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RECOMB
2006
Springer

Sorting by Weighted Reversals, Transpositions, and Inverted Transpositions

10 years 4 months ago
Sorting by Weighted Reversals, Transpositions, and Inverted Transpositions
Abstract. During evolution, genomes are subject to genome rearrangements that alter the ordering and orientation of genes on the chromosomes. If a genome consists of a single chromosome (like mitochondrial, chloroplast or bacterial genomes), the biologically relevant genome rearrangements are (1) inversions--also called reversals--where a section of the genome is excised, reversed in orientation, and reinserted and (2) transpositions, where a section of the genome is excised and reinserted at a new position in the genome; if this also involves an inversion, one speaks of an inverted transposition. To reconstruct ancient events in the evolutionary history of organisms, one is interested in finding an optimal sequence of genome rearrangements that transforms a given genome into another genome. It is well known that this problem is equivalent to the problem of "sorting" a signed permutation into the identity permutation. The complexity of the problem is still unknown. The best p...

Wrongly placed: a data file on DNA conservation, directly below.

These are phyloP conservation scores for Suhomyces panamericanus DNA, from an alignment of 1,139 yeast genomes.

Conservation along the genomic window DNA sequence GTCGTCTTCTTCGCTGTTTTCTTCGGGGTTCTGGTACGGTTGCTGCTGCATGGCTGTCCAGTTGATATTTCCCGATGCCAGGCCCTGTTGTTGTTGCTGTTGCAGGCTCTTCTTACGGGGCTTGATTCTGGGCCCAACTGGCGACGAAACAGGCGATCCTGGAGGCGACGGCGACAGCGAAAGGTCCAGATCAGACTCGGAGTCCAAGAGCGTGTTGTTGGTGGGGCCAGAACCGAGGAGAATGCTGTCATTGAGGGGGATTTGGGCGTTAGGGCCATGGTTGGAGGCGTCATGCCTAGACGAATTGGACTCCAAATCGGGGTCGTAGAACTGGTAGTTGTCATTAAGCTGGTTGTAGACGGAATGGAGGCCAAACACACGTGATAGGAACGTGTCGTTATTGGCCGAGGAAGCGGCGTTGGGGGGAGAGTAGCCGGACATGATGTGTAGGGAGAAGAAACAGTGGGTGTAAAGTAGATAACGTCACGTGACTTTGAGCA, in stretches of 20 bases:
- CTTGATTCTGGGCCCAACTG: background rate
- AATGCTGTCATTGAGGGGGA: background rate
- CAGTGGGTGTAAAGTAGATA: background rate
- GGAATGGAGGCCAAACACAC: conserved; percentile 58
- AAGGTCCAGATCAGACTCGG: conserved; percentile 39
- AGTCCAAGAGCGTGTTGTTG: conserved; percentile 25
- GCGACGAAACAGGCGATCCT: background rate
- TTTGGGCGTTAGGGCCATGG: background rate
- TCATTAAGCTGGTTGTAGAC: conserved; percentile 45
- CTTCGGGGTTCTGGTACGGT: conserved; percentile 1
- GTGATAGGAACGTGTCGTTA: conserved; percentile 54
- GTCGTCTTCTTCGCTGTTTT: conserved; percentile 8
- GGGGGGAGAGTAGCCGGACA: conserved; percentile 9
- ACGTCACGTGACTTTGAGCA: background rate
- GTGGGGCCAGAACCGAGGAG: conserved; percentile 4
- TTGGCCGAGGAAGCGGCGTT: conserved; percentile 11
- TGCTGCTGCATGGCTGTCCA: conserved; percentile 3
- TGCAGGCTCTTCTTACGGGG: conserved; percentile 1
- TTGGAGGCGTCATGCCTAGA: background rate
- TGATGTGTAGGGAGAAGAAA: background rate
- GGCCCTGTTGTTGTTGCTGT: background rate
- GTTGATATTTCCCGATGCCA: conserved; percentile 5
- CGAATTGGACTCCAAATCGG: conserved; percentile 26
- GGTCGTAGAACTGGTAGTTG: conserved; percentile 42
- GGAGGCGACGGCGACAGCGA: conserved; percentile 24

Martin Bader, Enno Ohlebusch
Added 03 Dec 2009
Updated 03 Dec 2009
Type Conference
Year 2006
Where RECOMB
Authors Martin Bader, Enno Ohlebusch
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